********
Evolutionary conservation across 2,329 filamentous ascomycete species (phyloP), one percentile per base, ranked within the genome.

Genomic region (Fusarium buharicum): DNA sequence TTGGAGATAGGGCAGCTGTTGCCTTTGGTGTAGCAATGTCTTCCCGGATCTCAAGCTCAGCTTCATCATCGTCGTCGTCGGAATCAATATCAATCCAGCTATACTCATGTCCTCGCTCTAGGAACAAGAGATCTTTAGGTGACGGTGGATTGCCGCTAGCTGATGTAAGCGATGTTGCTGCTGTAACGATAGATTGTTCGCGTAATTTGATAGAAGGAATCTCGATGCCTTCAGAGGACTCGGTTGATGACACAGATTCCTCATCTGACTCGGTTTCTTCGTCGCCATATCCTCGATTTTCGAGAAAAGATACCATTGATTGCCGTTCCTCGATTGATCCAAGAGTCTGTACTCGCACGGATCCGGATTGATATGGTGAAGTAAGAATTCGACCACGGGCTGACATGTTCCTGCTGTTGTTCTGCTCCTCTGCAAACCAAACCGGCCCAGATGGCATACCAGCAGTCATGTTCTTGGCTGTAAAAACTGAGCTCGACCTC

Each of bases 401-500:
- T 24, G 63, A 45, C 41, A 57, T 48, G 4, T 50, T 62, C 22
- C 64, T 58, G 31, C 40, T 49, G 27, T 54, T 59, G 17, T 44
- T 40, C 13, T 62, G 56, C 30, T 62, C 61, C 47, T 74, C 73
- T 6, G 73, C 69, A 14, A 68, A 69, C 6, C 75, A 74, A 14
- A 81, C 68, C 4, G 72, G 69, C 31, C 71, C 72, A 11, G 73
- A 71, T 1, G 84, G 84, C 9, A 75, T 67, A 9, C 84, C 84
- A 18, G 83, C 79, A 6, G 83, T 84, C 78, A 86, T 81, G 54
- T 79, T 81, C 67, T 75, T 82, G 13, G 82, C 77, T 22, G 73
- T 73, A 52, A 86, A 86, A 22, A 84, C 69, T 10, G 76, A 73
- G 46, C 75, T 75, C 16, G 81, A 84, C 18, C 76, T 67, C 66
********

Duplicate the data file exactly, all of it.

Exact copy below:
Evolutionary conservation across 2,329 filamentous ascomycete species (phyloP), one percentile per base, ranked within the genome.

Genomic region (Fusarium buharicum): DNA sequence TTGGAGATAGGGCAGCTGTTGCCTTTGGTGTAGCAATGTCTTCCCGGATCTCAAGCTCAGCTTCATCATCGTCGTCGTCGGAATCAATATCAATCCAGCTATACTCATGTCCTCGCTCTAGGAACAAGAGATCTTTAGGTGACGGTGGATTGCCGCTAGCTGATGTAAGCGATGTTGCTGCTGTAACGATAGATTGTTCGCGTAATTTGATAGAAGGAATCTCGATGCCTTCAGAGGACTCGGTTGATGACACAGATTCCTCATCTGACTCGGTTTCTTCGTCGCCATATCCTCGATTTTCGAGAAAAGATACCATTGATTGCCGTTCCTCGATTGATCCAAGAGTCTGTACTCGCACGGATCCGGATTGATATGGTGAAGTAAGAATTCGACCACGGGCTGACATGTTCCTGCTGTTGTTCTGCTCCTCTGCAAACCAAACCGGCCCAGATGGCATACCAGCAGTCATGTTCTTGGCTGTAAAAACTGAGCTCGACCTC

Each of bases 401-500:
- T 24, G 63, A 45, C 41, A 57, T 48, G 4, T 50, T 62, C 22
- C 64, T 58, G 31, C 40, T 49, G 27, T 54, T 59, G 17, T 44
- T 40, C 13, T 62, G 56, C 30, T 62, C 61, C 47, T 74, C 73
- T 6, G 73, C 69, A 14, A 68, A 69, C 6, C 75, A 74, A 14
- A 81, C 68, C 4, G 72, G 69, C 31, C 71, C 72, A 11, G 73
- A 71, T 1, G 84, G 84, C 9, A 75, T 67, A 9, C 84, C 84
- A 18, G 83, C 79, A 6, G 83, T 84, C 78, A 86, T 81, G 54
- T 79, T 81, C 67, T 75, T 82, G 13, G 82, C 77, T 22, G 73
- T 73, A 52, A 86, A 86, A 22, A 84, C 69, T 10, G 76, A 73
- G 46, C 75, T 75, C 16, G 81, A 84, C 18, C 76, T 67, C 66